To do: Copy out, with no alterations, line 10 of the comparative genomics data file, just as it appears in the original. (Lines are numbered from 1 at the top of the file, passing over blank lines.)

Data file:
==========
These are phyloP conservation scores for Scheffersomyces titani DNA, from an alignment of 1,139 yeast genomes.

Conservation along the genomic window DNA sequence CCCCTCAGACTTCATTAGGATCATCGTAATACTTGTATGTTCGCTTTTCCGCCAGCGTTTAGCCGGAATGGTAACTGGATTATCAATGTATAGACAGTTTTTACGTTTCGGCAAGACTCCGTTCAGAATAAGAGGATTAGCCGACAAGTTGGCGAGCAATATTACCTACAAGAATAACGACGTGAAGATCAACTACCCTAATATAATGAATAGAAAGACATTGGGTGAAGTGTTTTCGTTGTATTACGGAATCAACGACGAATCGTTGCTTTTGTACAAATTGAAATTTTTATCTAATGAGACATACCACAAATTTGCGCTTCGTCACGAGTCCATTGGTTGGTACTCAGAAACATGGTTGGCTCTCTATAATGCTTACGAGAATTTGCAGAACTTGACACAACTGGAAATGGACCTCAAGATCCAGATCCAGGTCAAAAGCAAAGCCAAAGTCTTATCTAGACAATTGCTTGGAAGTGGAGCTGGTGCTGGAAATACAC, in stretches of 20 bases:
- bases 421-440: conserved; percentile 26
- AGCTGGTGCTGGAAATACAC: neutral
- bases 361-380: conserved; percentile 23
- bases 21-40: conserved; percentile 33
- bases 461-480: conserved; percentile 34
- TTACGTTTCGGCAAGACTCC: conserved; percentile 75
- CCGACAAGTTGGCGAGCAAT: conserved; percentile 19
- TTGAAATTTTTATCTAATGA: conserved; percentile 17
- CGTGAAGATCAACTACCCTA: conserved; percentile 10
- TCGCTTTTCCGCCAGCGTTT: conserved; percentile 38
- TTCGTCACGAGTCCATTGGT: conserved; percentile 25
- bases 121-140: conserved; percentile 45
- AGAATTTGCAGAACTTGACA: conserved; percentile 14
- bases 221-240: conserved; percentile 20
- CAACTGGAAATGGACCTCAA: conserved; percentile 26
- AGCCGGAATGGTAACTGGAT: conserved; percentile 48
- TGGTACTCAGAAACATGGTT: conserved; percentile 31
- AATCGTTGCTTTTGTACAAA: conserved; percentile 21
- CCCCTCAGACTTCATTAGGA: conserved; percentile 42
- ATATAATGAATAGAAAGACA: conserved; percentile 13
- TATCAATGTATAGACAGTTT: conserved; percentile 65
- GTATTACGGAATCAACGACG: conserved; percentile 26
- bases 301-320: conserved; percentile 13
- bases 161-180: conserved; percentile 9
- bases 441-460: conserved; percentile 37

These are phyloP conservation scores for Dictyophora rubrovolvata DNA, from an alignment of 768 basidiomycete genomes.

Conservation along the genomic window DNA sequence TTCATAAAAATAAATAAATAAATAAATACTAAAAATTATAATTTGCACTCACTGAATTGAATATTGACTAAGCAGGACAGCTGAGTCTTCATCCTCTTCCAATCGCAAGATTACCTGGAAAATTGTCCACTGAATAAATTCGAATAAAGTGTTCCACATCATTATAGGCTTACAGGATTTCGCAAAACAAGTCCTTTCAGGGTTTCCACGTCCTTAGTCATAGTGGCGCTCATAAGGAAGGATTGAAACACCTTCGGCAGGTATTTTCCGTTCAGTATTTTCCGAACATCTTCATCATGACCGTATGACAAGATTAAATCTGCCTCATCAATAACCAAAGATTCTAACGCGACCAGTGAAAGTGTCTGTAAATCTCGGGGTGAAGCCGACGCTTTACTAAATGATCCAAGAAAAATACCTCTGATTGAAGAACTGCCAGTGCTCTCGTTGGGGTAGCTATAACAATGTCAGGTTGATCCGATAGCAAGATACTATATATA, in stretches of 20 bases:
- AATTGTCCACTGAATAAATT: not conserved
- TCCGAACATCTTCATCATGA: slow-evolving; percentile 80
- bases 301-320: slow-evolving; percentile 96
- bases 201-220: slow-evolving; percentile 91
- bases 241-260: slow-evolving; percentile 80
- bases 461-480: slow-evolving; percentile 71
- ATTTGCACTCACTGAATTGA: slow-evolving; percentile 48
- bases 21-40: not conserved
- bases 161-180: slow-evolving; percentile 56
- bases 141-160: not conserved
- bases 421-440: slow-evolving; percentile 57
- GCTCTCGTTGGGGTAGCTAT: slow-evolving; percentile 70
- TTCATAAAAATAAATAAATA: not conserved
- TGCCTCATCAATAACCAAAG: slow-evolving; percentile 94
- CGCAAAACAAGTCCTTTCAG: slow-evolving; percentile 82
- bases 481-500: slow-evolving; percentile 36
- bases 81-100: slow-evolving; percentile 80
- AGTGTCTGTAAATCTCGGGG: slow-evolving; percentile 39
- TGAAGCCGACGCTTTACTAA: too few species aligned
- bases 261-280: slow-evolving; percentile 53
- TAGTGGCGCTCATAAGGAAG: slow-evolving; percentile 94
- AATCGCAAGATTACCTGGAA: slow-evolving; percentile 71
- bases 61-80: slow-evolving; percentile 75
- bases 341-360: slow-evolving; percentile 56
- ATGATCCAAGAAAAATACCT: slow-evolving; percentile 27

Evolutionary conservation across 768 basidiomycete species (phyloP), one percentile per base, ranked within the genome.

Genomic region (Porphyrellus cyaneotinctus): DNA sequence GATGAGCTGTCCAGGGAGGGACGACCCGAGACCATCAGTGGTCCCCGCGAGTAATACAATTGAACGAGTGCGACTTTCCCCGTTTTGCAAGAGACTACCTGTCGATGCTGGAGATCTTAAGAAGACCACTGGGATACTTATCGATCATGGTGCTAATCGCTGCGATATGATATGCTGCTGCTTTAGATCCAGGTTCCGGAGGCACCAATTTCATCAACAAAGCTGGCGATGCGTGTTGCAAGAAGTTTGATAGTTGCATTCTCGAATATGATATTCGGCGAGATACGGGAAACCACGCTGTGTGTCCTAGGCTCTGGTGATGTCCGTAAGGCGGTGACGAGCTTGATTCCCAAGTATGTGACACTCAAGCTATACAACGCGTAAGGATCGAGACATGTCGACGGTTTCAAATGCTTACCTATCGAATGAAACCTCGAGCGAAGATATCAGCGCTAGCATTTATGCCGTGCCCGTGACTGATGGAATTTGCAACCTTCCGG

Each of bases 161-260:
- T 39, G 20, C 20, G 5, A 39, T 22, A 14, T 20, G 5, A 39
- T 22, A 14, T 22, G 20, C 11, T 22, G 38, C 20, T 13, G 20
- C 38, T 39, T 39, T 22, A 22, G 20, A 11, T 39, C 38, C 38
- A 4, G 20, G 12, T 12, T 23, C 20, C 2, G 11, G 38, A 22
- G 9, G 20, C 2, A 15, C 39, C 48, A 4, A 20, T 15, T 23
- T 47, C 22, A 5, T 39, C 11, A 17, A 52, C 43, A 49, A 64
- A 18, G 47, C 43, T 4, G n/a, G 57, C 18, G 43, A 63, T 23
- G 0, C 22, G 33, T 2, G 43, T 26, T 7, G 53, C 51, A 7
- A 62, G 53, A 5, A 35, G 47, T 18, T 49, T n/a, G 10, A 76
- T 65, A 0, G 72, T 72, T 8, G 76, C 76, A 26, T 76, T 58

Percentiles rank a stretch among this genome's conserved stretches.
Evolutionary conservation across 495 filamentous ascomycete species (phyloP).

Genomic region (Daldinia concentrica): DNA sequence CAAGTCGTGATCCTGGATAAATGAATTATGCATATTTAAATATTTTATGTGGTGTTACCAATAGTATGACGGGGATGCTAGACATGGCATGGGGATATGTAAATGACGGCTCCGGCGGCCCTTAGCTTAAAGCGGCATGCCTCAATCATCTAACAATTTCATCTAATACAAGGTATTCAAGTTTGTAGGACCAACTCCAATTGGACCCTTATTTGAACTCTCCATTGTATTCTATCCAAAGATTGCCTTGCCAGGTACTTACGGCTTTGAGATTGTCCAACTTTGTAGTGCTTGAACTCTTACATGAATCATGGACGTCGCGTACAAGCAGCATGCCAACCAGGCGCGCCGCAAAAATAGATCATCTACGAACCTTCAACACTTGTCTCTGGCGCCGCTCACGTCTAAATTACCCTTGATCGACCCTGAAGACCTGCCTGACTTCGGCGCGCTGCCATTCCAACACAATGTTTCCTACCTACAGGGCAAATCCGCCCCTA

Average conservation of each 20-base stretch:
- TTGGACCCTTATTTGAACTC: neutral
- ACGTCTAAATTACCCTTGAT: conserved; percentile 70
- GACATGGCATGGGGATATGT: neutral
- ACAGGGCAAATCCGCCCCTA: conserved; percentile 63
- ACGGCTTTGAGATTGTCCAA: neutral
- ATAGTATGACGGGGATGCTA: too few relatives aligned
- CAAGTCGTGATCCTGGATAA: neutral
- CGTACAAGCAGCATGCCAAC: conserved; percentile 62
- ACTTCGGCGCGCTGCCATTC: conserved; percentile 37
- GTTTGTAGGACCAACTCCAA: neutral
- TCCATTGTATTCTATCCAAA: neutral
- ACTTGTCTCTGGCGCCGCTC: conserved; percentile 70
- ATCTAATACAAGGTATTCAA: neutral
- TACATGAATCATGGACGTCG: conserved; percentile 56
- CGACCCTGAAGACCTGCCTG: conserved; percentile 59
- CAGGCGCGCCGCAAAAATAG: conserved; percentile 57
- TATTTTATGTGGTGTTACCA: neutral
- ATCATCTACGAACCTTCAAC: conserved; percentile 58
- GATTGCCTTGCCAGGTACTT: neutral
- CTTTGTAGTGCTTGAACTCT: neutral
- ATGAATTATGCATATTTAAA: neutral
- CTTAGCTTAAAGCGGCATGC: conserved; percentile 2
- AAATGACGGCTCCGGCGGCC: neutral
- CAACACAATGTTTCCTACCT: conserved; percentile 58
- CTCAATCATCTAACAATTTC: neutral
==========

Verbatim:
- TTGAAATTTTTATCTAATGA: conserved; percentile 17